Missing Dependencies – managed vs unmanaged PART 2 (Microsoft Power Platform and CDS)

Introduction.

This is the second part in my series of CDS/Dynamics solution development.

In the last article, I described why you should use managed solutions and why it’s not a great idea to use unmanaged ones. I want to support my suggested best practices in this series in the future so you have the option to make your own opinion. I’m strongly for managed solutions and I’ll tell you another reason why in this part.

Have you ever heard of “missing dependencies”? Well if you are CDS developer like me, I know you have and I know that they are pain in your ***.

Actually we have an article here in this blog, which provides you with tooling to automatically remove missing dependencies, in case that you don’t have the luxury of source control and aren’t able to deploy due to false missing dependencies.

Well how does it happen that false missing dependency is created and you can’t deploy your solution into downstream environment? Why do you have to delete the element manually or use script for this? Why does it even exist in the first place?!

Yeah, I know, I was asking myself the same questions and I’ll provide you with answers today.

What is “missing dependency”?

First of all we should understand why there is such a thing. If you already have overview of the solution.xml file, you can skip this part.

It’s really simple as you can see. Every missing dependency contains a component (and managed solution in which the component exists) that is required by different dependent component.

Why missing dependencies exist?

This is something that came with the solution framework and it makes perfect sense. Imagine situation where you have a lot of solutions and you aren’t able to keep track of what has to be imported before a random solution. You could try, wait until the end of an import dialog and then the import would fail because of one or more missing components. Or you could find out right away – missing dependencies, they are checked even before the import starts.

It sounds like a good thing, why do people struggle with them?

Missing dependencies work perfectly if you are developing solutions the right way. Wait, there’s nothing like the right way… Let’s say the better way. What I mean is that the development needs to be independent of the environment. If you want to use missing dependencies the way it was intended, you can have only one unmanaged solution per environment (I know that this sounds really extreme, but it’s Microsoft’s recommendation based on the latest Solution Lifecycle Management Document – CDS ALM), because when you have all of the other solutions managed, you can’t create dependency to the “Active” (unmanaged) layer. If that can’t happen, there should be no false missing dependencies and all should work as intended.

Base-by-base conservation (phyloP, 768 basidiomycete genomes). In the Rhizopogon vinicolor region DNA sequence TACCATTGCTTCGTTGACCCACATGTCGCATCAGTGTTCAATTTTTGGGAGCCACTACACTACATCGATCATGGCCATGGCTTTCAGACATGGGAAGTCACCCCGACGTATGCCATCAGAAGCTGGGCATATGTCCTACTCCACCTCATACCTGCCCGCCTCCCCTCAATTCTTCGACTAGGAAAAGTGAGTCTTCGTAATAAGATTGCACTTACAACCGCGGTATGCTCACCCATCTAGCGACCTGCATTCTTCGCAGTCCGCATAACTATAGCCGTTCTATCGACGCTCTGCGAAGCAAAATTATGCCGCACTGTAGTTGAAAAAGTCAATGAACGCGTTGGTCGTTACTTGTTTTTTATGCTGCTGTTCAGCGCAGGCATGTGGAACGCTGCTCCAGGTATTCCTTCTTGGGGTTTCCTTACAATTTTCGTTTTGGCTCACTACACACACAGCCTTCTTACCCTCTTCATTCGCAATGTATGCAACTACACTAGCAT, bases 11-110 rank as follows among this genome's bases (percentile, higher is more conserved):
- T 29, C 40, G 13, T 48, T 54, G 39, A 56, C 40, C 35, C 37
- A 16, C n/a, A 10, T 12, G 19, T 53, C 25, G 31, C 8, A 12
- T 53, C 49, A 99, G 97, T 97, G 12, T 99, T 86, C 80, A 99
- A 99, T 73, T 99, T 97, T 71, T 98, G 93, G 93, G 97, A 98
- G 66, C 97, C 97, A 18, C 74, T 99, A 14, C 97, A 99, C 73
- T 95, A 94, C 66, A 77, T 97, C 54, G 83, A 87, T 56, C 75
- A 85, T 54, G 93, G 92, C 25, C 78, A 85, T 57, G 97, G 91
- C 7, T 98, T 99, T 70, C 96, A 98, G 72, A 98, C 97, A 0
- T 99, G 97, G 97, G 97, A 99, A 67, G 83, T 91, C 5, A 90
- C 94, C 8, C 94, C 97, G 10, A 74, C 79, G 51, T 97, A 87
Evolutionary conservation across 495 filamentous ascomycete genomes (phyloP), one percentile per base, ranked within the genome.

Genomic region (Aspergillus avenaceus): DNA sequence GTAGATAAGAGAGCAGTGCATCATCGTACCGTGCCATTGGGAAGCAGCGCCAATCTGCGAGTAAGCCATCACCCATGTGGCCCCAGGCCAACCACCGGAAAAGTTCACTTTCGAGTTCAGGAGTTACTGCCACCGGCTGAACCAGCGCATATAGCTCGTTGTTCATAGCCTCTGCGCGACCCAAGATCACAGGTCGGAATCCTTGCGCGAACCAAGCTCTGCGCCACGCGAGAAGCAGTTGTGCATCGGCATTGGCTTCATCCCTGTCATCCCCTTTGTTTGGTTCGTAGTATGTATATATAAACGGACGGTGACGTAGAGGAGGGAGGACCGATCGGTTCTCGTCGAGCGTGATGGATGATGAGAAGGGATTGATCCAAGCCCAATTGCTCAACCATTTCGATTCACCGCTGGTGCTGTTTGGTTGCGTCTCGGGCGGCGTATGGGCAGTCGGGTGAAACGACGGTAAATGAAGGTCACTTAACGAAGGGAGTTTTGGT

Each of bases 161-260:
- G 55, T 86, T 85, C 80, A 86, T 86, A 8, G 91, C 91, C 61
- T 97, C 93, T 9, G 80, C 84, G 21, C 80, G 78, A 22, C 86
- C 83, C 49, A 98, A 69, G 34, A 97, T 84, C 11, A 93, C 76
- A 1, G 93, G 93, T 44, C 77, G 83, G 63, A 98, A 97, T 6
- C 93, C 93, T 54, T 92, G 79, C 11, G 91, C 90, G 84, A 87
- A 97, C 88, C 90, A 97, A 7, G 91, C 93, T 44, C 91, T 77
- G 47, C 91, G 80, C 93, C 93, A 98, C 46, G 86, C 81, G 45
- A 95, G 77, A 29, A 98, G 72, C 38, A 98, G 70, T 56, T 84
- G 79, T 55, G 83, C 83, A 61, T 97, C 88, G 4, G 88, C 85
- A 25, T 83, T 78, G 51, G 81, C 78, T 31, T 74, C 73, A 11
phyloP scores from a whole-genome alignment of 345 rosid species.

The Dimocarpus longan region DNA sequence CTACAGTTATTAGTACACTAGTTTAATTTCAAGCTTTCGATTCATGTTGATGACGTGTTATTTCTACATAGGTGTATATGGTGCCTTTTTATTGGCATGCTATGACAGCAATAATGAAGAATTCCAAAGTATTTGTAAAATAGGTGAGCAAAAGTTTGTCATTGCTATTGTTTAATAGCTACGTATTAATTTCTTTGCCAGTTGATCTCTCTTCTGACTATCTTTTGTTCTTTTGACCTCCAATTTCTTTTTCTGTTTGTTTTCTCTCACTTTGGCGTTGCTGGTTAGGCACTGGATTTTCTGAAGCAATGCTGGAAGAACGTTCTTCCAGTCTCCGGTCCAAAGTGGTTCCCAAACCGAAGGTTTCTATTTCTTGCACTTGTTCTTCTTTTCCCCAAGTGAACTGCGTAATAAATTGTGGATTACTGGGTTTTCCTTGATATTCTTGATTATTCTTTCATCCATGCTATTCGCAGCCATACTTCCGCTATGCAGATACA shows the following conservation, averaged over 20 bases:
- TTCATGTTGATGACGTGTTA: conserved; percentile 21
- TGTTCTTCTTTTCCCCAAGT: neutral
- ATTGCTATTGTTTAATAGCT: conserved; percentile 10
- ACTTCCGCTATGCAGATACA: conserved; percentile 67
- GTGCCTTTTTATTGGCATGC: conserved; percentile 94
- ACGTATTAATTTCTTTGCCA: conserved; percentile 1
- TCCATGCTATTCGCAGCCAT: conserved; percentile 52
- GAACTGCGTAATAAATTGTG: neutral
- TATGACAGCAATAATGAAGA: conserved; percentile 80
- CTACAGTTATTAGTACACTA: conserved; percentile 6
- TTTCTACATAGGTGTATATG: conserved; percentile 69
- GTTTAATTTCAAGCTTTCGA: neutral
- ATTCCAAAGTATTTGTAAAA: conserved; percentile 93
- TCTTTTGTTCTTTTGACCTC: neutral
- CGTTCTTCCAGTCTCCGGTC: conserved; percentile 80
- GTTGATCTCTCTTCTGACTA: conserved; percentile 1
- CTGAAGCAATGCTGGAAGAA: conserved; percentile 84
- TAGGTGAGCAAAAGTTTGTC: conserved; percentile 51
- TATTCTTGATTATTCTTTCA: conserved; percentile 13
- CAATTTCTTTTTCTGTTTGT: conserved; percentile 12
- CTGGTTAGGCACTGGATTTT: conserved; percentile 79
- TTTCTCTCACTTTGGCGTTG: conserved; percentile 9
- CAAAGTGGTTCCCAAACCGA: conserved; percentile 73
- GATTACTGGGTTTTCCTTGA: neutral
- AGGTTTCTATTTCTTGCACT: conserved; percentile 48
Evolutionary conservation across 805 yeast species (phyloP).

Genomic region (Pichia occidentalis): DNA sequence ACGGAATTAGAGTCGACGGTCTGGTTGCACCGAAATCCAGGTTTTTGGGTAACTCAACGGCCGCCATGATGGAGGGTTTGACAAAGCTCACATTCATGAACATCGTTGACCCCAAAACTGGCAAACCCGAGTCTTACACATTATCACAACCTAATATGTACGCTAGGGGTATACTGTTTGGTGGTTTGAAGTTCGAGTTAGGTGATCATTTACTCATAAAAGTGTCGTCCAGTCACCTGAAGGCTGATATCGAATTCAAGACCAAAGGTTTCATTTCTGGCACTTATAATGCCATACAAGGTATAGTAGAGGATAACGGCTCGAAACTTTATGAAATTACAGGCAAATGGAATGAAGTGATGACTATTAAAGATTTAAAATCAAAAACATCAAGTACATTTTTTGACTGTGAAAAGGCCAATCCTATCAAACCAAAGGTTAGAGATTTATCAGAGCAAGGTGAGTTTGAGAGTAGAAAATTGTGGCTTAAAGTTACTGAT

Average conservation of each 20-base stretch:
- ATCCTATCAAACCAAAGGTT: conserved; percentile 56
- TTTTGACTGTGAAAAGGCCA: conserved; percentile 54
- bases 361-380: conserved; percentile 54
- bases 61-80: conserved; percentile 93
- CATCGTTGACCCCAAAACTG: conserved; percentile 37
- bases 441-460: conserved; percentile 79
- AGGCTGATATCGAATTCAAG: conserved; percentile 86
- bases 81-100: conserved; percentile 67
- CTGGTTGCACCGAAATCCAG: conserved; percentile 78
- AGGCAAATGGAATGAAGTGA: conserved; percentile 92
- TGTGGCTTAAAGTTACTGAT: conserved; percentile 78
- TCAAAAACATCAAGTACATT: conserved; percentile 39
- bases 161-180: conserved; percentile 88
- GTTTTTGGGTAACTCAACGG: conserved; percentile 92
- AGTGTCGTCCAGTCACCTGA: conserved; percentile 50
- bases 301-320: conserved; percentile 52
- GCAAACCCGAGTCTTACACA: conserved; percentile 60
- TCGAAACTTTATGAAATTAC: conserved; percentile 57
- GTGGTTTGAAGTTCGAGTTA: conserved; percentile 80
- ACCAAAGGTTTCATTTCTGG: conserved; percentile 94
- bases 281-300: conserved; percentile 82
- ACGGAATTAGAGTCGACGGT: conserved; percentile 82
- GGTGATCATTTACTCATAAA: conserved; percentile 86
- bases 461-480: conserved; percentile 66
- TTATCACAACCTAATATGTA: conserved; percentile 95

How can I achieve this?

The easiest way to achieve this is to move your customizations to the version control. For example, we are developing solutions independently and committing into the Azure DevOps. This has one downside to it – there are no <MissingDependencies /> from the start and during the development, but in the end, there is a simple way how to get this element filled properly.

You can get it filled by importing unmanaged solution to an environment, where every other solution is managed (remember how we talked about one unmanaged solution per environment – this is it). If you do this, CDS will automatically update <MisingDependencies /> element and you can export the solution back to your computer and obtain the missing dependencies.

I said that moving customizations into the Azure DevOps had one downside for us. At least that’s how I presented it… But look at it from the other angle: It enables us to keep one unmanaged solution per environment, because we have every solution in both forms built on demand. So our “downside” is easily solvable and we can create quality managed solutions for our customers.

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